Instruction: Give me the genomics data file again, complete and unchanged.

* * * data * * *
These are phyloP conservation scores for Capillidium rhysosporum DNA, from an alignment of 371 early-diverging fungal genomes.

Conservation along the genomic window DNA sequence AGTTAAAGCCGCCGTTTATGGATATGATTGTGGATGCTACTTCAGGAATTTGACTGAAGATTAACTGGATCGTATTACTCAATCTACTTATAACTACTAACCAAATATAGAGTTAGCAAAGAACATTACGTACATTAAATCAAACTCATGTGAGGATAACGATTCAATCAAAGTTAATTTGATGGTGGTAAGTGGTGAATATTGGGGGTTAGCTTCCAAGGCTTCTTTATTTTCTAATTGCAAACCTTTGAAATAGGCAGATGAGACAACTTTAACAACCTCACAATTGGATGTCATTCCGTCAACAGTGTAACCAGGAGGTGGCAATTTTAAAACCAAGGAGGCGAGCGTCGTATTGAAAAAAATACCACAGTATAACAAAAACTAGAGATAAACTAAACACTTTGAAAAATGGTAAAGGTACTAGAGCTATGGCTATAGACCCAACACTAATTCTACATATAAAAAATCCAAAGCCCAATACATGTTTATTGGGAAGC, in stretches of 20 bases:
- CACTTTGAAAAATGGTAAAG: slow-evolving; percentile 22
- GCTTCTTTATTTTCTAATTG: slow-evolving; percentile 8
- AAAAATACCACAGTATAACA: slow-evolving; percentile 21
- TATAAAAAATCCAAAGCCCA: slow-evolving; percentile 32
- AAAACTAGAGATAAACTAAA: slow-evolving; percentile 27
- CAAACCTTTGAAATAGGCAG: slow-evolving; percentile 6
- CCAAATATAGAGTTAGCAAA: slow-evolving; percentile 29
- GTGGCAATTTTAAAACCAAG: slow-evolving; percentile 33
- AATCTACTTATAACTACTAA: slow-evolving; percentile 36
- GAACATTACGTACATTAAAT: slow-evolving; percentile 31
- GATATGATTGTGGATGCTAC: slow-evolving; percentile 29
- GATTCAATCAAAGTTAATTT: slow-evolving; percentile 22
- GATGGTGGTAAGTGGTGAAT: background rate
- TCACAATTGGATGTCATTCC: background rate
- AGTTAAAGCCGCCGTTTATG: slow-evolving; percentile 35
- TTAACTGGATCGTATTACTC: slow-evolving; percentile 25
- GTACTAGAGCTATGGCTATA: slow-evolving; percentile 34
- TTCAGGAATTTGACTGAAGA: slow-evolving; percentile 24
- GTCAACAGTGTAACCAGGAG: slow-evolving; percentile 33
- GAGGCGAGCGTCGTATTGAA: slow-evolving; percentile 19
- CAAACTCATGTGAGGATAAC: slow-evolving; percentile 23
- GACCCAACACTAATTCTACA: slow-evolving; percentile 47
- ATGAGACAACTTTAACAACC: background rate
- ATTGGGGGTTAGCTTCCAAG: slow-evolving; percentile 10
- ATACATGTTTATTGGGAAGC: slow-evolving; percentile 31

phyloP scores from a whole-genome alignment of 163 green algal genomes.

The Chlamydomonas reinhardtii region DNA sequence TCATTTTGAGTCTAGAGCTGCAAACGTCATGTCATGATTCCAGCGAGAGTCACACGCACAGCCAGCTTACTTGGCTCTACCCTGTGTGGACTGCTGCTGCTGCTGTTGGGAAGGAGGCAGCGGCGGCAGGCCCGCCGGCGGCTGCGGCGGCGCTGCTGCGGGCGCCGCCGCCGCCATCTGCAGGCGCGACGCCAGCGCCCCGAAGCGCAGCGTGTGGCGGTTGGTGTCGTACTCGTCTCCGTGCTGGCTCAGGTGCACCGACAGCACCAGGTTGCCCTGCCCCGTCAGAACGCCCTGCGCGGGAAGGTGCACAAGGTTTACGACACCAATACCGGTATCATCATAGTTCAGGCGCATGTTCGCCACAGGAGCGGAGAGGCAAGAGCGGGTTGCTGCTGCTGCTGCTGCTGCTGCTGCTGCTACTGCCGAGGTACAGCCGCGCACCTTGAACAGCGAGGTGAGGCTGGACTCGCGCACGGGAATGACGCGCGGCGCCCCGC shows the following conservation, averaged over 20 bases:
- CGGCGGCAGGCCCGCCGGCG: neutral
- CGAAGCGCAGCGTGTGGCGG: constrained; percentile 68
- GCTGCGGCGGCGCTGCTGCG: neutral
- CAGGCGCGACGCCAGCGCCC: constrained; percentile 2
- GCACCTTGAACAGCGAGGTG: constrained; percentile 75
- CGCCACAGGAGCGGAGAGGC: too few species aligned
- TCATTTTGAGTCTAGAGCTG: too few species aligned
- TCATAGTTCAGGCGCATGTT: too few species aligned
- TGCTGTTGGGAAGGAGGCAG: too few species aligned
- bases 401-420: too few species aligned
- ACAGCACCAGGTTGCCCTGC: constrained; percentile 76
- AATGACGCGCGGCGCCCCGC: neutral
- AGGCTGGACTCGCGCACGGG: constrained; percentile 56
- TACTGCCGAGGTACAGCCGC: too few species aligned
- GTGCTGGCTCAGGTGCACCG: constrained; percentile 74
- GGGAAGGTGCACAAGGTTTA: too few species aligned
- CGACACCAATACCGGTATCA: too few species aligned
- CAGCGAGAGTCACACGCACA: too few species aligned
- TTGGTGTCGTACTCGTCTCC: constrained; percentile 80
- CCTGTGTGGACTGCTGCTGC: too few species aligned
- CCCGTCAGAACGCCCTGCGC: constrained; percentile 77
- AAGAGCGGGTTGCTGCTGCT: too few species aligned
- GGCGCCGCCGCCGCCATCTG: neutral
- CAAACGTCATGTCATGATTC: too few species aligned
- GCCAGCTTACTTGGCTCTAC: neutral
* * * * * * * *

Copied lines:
These are phyloP conservation scores for Capillidium rhysosporum DNA, from an alignment of 371 early-diverging fungal genomes.

Conservation along the genomic window DNA sequence AGTTAAAGCCGCCGTTTATGGATATGATTGTGGATGCTACTTCAGGAATTTGACTGAAGATTAACTGGATCGTATTACTCAATCTACTTATAACTACTAACCAAATATAGAGTTAGCAAAGAACATTACGTACATTAAATCAAACTCATGTGAGGATAACGATTCAATCAAAGTTAATTTGATGGTGGTAAGTGGTGAATATTGGGGGTTAGCTTCCAAGGCTTCTTTATTTTCTAATTGCAAACCTTTGAAATAGGCAGATGAGACAACTTTAACAACCTCACAATTGGATGTCATTCCGTCAACAGTGTAACCAGGAGGTGGCAATTTTAAAACCAAGGAGGCGAGCGTCGTATTGAAAAAAATACCACAGTATAACAAAAACTAGAGATAAACTAAACACTTTGAAAAATGGTAAAGGTACTAGAGCTATGGCTATAGACCCAACACTAATTCTACATATAAAAAATCCAAAGCCCAATACATGTTTATTGGGAAGC, in stretches of 20 bases:
- CACTTTGAAAAATGGTAAAG: slow-evolving; percentile 22
- GCTTCTTTATTTTCTAATTG: slow-evolving; percentile 8
- AAAAATACCACAGTATAACA: slow-evolving; percentile 21
- TATAAAAAATCCAAAGCCCA: slow-evolving; percentile 32
- AAAACTAGAGATAAACTAAA: slow-evolving; percentile 27
- CAAACCTTTGAAATAGGCAG: slow-evolving; percentile 6
- CCAAATATAGAGTTAGCAAA: slow-evolving; percentile 29
- GTGGCAATTTTAAAACCAAG: slow-evolving; percentile 33
- AATCTACTTATAACTACTAA: slow-evolving; percentile 36
- GAACATTACGTACATTAAAT: slow-evolving; percentile 31
- GATATGATTGTGGATGCTAC: slow-evolving; percentile 29
- GATTCAATCAAAGTTAATTT: slow-evolving; percentile 22
- GATGGTGGTAAGTGGTGAAT: background rate
- TCACAATTGGATGTCATTCC: background rate
- AGTTAAAGCCGCCGTTTATG: slow-evolving; percentile 35
- TTAACTGGATCGTATTACTC: slow-evolving; percentile 25
- GTACTAGAGCTATGGCTATA: slow-evolving; percentile 34
- TTCAGGAATTTGACTGAAGA: slow-evolving; percentile 24
- GTCAACAGTGTAACCAGGAG: slow-evolving; percentile 33
- GAGGCGAGCGTCGTATTGAA: slow-evolving; percentile 19
- CAAACTCATGTGAGGATAAC: slow-evolving; percentile 23
- GACCCAACACTAATTCTACA: slow-evolving; percentile 47
- ATGAGACAACTTTAACAACC: background rate
- ATTGGGGGTTAGCTTCCAAG: slow-evolving; percentile 10
- ATACATGTTTATTGGGAAGC: slow-evolving; percentile 31

phyloP scores from a whole-genome alignment of 163 green algal genomes.

The Chlamydomonas reinhardtii region DNA sequence TCATTTTGAGTCTAGAGCTGCAAACGTCATGTCATGATTCCAGCGAGAGTCACACGCACAGCCAGCTTACTTGGCTCTACCCTGTGTGGACTGCTGCTGCTGCTGTTGGGAAGGAGGCAGCGGCGGCAGGCCCGCCGGCGGCTGCGGCGGCGCTGCTGCGGGCGCCGCCGCCGCCATCTGCAGGCGCGACGCCAGCGCCCCGAAGCGCAGCGTGTGGCGGTTGGTGTCGTACTCGTCTCCGTGCTGGCTCAGGTGCACCGACAGCACCAGGTTGCCCTGCCCCGTCAGAACGCCCTGCGCGGGAAGGTGCACAAGGTTTACGACACCAATACCGGTATCATCATAGTTCAGGCGCATGTTCGCCACAGGAGCGGAGAGGCAAGAGCGGGTTGCTGCTGCTGCTGCTGCTGCTGCTGCTGCTACTGCCGAGGTACAGCCGCGCACCTTGAACAGCGAGGTGAGGCTGGACTCGCGCACGGGAATGACGCGCGGCGCCCCGC shows the following conservation, averaged over 20 bases:
- CGGCGGCAGGCCCGCCGGCG: neutral
- CGAAGCGCAGCGTGTGGCGG: constrained; percentile 68
- GCTGCGGCGGCGCTGCTGCG: neutral
- CAGGCGCGACGCCAGCGCCC: constrained; percentile 2
- GCACCTTGAACAGCGAGGTG: constrained; percentile 75
- CGCCACAGGAGCGGAGAGGC: too few species aligned
- TCATTTTGAGTCTAGAGCTG: too few species aligned
- TCATAGTTCAGGCGCATGTT: too few species aligned
- TGCTGTTGGGAAGGAGGCAG: too few species aligned
- bases 401-420: too few species aligned
- ACAGCACCAGGTTGCCCTGC: constrained; percentile 76
- AATGACGCGCGGCGCCCCGC: neutral
- AGGCTGGACTCGCGCACGGG: constrained; percentile 56
- TACTGCCGAGGTACAGCCGC: too few species aligned
- GTGCTGGCTCAGGTGCACCG: constrained; percentile 74
- GGGAAGGTGCACAAGGTTTA: too few species aligned
- CGACACCAATACCGGTATCA: too few species aligned
- CAGCGAGAGTCACACGCACA: too few species aligned
- TTGGTGTCGTACTCGTCTCC: constrained; percentile 80
- CCTGTGTGGACTGCTGCTGC: too few species aligned
- CCCGTCAGAACGCCCTGCGC: constrained; percentile 77
- AAGAGCGGGTTGCTGCTGCT: too few species aligned
- GGCGCCGCCGCCGCCATCTG: neutral
- CAAACGTCATGTCATGATTC: too few species aligned
- GCCAGCTTACTTGGCTCTAC: neutral